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“The security situation in Maungdaw is no longer critical since an increased number of government troops were deployed in the area,” said Nyi Pu, the chief minister of Arakan State, speaking during a visit to the ethnic Mro village of Kaing Gyi on 14 August.
“We will take responsibility for security, as well as social and economic issues,” he told a gathered crowd. “Tatmadaw [government troops] and border guard forces have already been positioned along the Mayu mountain range in addition to those already patrolling the valleys. So, there is no need to panic.”
Nyi Pu was addressing the Mro villagers after six men and women were found dead earlier this month with machete slashes and bullet wounds to their bodies. Two other women are still listed as missing.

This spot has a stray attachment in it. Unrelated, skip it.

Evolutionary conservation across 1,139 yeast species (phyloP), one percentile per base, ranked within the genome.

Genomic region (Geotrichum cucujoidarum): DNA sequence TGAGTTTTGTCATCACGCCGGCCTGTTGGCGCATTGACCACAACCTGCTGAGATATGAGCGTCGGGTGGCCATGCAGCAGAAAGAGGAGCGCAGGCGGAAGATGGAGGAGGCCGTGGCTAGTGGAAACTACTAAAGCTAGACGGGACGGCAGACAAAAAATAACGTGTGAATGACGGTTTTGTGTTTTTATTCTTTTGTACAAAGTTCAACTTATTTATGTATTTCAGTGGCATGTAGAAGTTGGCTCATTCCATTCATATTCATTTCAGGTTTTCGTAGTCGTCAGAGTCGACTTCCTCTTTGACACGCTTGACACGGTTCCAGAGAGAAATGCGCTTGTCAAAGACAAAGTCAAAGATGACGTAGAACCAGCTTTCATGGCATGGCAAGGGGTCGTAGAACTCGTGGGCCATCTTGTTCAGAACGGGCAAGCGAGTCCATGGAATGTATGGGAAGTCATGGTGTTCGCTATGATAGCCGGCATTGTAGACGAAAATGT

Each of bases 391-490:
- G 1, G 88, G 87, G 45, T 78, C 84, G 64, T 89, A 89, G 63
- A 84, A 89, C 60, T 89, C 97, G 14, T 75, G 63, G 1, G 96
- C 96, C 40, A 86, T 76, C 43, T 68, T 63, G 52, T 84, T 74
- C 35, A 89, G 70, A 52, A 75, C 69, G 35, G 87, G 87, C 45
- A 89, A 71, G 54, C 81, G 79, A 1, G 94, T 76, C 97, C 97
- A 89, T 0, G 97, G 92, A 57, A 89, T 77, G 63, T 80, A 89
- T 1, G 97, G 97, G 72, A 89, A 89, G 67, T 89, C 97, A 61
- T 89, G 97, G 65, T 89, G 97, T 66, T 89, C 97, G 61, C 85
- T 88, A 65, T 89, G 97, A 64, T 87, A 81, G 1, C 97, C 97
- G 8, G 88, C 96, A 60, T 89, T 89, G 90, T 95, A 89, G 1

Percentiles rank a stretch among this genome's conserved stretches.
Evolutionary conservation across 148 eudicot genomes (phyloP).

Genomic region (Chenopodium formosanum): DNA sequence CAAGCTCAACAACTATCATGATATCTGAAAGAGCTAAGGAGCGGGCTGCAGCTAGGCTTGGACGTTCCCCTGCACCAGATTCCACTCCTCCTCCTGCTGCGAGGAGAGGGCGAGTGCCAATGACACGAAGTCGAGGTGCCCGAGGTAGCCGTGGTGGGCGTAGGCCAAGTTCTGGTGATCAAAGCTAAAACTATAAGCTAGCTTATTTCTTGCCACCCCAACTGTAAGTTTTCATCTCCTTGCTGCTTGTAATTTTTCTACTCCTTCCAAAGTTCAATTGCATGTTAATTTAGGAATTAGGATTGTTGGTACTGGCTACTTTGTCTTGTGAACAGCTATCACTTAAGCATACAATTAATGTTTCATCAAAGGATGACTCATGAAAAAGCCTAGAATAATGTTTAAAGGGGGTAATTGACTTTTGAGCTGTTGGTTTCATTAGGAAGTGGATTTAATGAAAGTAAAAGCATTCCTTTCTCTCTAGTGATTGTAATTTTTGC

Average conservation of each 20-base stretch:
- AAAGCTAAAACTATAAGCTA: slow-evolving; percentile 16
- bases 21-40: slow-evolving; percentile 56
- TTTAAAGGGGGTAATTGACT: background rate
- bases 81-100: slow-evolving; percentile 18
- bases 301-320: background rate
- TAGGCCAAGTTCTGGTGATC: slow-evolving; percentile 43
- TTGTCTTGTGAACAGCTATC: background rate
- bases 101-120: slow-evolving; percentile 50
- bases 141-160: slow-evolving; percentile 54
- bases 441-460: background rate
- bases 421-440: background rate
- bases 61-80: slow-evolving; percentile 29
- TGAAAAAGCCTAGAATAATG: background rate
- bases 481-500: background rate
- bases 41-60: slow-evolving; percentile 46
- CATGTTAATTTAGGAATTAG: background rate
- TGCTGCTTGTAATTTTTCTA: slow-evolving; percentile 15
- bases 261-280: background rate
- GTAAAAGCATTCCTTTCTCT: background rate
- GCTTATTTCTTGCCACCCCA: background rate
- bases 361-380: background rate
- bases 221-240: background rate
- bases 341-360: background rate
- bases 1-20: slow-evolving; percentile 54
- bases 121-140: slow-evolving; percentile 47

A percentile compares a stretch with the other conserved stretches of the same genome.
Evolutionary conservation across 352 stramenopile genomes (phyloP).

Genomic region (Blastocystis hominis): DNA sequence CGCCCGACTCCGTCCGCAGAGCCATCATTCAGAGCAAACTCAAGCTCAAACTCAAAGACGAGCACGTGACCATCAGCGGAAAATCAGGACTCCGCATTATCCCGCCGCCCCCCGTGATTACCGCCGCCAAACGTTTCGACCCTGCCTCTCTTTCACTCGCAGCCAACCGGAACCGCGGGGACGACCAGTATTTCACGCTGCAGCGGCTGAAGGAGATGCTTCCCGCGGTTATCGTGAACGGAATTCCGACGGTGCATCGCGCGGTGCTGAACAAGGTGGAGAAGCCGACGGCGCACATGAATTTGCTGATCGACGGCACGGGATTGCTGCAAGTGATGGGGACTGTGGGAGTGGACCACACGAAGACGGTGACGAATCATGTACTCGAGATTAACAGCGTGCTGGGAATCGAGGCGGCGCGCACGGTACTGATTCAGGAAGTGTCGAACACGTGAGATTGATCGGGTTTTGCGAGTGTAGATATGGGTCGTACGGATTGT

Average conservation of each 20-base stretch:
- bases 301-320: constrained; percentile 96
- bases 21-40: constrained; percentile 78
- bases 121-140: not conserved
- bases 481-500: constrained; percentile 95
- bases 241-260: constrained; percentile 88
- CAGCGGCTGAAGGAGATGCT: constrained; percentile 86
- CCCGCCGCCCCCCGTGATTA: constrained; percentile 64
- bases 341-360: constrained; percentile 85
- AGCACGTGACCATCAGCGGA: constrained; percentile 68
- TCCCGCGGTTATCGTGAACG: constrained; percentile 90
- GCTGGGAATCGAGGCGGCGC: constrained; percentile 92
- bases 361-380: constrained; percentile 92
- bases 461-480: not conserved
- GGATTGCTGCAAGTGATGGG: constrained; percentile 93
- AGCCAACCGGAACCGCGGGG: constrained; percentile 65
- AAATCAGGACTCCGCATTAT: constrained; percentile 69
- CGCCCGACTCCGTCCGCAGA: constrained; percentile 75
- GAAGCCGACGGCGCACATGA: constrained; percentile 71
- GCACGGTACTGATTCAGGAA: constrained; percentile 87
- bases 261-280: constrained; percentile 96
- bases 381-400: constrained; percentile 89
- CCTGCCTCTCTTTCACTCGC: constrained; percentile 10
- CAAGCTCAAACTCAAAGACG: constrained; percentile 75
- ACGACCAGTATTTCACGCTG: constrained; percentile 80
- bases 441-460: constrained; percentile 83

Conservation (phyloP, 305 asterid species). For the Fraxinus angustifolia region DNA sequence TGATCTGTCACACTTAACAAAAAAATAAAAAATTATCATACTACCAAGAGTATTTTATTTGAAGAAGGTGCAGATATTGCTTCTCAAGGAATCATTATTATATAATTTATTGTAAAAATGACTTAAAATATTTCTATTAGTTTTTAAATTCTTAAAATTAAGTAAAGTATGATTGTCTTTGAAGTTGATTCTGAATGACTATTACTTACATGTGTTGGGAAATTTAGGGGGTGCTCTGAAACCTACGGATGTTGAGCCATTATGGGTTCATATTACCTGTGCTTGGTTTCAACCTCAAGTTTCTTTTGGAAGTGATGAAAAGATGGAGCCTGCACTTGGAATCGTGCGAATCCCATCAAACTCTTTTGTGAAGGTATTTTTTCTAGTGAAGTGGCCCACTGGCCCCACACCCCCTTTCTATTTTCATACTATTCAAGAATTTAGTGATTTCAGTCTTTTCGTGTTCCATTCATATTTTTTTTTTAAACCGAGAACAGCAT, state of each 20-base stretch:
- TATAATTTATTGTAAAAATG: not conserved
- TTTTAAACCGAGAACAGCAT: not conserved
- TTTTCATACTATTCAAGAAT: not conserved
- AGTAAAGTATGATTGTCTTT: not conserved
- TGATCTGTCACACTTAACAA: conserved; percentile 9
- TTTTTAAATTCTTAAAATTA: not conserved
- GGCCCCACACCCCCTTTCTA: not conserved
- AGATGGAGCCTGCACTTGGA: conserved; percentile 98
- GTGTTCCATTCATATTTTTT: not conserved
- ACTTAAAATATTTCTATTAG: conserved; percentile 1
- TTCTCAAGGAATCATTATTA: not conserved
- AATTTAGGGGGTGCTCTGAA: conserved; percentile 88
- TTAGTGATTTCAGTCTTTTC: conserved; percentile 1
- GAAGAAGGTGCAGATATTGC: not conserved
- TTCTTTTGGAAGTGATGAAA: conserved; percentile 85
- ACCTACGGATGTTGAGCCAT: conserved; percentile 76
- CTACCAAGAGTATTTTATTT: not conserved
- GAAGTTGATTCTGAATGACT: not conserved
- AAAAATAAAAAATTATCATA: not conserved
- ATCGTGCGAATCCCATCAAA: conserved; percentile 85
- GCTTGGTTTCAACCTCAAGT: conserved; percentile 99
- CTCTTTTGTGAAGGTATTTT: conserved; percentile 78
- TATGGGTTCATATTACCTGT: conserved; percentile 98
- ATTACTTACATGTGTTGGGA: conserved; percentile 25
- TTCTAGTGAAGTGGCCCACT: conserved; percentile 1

The Arakan state government has labelled the murders “an act of terrorism”.
The Arakanese chief minister said on Monday that the state government will provide two months’ supplies of rice, cooking oil, salt and beans to the villagers of Kaing Gyi.
In the wake of the murders, residents in Kaing Gyi were said to be too afraid to venture outside, even to collect water from wells. Many in the Mro village have requested the state authorities relocate them to a new site.
Meanwhile, Burma’s minister of border affairs has pledged to make the Kaing Gyi situation a “special case” and said the military will oversee security, healthcare, education and economic issues in the area for the time being.
“We will work to the best of our ability to tackle these issues in Kaing Gyi as a special case and will prioritise this area,” said Lt-Gen Ye Aung.
According to the Burmese government, some 60 civilians have been confirmed killed and 33 missing in Maungdaw Township since an attack by insurgents in October led to a security crackdown on the Rohingya community in the area.